Inside Labour: Pessimism pervades our thought

2014-12-26 07:00

As another year draws to a close, the advice usually attributed to Italian revolutionary Antonio Gramsci comes to mind: “Exercise pessimism of the intellect but optimism of the will.”

I must admit, it has become a great deal easier over recent months to exercise pessimism of the intellect, and increasingly difficult to exercise optimism of the will to do something about changing things, domestically or globally.

If we take a cold, hard look at our situation in the global context, it is very difficult to retain much optimism.

Household debt, just about everywhere, is at dangerous levels. As a result, all the tills in all the towns of South Africa and in many other regions might not be ringing out very loudly this festive season. And that, in turn, will have repercussions on the economy and on jobs.

Globally, the situation remains fraught. For us in South Africa, the past year has been perhaps the most worrying since the 1994 transition.

Amid the economic traumas, load shedding and tales of corruption, we have observed the rise of cold war imperialism and of lethal religious fundamentalism.

At the same time, our traditional bulwark of democracy – the labour movement – is in turmoil, much of it seemingly bent on a course of at least fragmentation if not self-destruction.

This at a time when that crucial public service, the Post Office, appears to be in a state of terminal collapse and a combination of Eskom bungling and government parsimony promises us months, if not years, of darkness.

Then, of course, there are the numerous revelations of corruption at various levels, both at home and abroad.

That self-styled home of democracy, the US, has also been shown to have cynically embarked on a policy of kidnapping and torture in which our own government was apparently implicated.

These are dark clouds indeed, hovering over our hard-won democracy.

Yet there is a silver lining because we now know at least some of the details of what transpired.

The media remains relatively free but threats are looming, not least of which is the long held-over Protection of State Information Bill (the “Secrecy Bill”) that awaits only the president’s signature.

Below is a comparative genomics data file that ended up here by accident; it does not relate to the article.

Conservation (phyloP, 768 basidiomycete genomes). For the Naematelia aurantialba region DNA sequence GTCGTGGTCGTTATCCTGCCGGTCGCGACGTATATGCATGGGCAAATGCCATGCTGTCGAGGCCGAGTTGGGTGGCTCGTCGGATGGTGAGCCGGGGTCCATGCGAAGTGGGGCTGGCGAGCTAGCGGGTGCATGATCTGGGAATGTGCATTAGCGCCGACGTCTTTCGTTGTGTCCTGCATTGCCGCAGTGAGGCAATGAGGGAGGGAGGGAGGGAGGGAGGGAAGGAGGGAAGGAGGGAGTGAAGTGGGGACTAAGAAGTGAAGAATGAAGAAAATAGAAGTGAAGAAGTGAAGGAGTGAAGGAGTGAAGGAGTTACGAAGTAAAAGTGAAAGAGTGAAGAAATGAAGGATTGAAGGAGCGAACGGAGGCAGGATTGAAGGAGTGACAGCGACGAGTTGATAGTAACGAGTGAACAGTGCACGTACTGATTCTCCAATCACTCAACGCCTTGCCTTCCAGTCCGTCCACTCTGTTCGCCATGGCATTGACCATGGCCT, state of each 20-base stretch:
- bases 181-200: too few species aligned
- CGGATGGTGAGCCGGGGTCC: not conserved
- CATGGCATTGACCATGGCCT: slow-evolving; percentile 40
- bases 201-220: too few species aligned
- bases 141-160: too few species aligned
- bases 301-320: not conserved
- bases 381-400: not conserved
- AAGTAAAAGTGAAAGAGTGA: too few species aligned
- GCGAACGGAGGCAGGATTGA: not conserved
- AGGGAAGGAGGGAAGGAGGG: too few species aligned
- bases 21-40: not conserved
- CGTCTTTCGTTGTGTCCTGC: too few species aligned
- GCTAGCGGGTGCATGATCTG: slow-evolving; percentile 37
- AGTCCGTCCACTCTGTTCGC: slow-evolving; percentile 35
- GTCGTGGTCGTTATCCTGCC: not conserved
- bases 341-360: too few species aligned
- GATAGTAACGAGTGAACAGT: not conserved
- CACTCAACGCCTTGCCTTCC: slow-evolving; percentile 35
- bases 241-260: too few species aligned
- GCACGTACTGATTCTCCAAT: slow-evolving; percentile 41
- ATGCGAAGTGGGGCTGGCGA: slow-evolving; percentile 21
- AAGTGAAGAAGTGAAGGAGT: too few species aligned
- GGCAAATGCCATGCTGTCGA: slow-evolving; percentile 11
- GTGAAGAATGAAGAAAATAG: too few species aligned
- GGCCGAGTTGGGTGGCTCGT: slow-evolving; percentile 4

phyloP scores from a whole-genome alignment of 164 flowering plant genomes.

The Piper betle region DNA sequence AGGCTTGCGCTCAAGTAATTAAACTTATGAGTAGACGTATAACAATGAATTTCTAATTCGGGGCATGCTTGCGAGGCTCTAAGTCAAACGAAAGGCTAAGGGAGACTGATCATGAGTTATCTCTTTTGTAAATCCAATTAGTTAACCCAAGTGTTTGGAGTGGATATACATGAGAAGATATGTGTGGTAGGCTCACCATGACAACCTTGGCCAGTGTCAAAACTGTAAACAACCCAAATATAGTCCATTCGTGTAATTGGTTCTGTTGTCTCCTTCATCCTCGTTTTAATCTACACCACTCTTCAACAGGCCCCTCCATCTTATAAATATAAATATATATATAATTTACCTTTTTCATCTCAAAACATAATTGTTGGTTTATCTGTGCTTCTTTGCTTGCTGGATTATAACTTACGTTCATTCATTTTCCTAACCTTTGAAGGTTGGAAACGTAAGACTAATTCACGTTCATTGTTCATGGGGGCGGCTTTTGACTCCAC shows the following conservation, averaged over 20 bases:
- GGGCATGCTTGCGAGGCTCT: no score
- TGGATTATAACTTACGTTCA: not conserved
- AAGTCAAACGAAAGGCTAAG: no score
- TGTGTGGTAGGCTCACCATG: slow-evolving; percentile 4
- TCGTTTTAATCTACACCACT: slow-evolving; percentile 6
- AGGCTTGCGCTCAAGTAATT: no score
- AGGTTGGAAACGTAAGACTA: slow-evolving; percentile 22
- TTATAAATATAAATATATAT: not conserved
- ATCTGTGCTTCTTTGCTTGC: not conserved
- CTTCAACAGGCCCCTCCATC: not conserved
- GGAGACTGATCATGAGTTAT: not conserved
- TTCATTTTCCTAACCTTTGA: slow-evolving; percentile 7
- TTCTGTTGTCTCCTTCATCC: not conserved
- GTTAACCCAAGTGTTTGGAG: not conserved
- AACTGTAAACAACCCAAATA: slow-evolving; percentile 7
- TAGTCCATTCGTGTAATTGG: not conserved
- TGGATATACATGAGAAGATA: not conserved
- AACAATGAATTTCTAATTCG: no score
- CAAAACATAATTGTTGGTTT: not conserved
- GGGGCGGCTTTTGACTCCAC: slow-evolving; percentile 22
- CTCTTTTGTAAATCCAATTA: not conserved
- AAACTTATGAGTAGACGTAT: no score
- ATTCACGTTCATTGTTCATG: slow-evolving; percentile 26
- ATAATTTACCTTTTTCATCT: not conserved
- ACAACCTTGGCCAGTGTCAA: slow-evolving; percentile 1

But perhaps President Jacob Zuma will not need to bring into force this law to ensure the need for “patriotic reporting”.

Already, as several unions have been quick to point out, the public broadcaster, the SABC, is largely the voice of the ANC and government.

Then there is The New Age newspaper and the ANN7 television channel, sustained to a large degree by parastatal funding and both owned by the Gupta family, which shares business interests with members of the Zuma family.

The latest move on the media front, following the purchase of Independent Newspapers by that controversial and politically connected self-publicist, Iqbal Survé, is his proposed partnership with China’s state propaganda channel China Central Television.

The oxygen of democracy – media freedom – is clearly threatened.

But at the same time, there is growing evidence that the working and nonworking majority of the world’s population is starting, largely through forms of union organisation, to exert its collective will to resist a system of continuing oppression and exploitation.

In South Africa as well, there seems to be a growing sense of living in a system well beyond its sell-by date.

There is little clarity as yet. And many muddled attempts towards a pathway to a better future.

But connections are being made and debates opened up, down to the shop floor level with groups such as Union Solidarity International.

It is the strengthening of this will, combined with a clarity of purpose, that may well push the clouds of doom and gloom beyond the horizon forever.

So here’s to a more hopeful year ahead, and to a better future.

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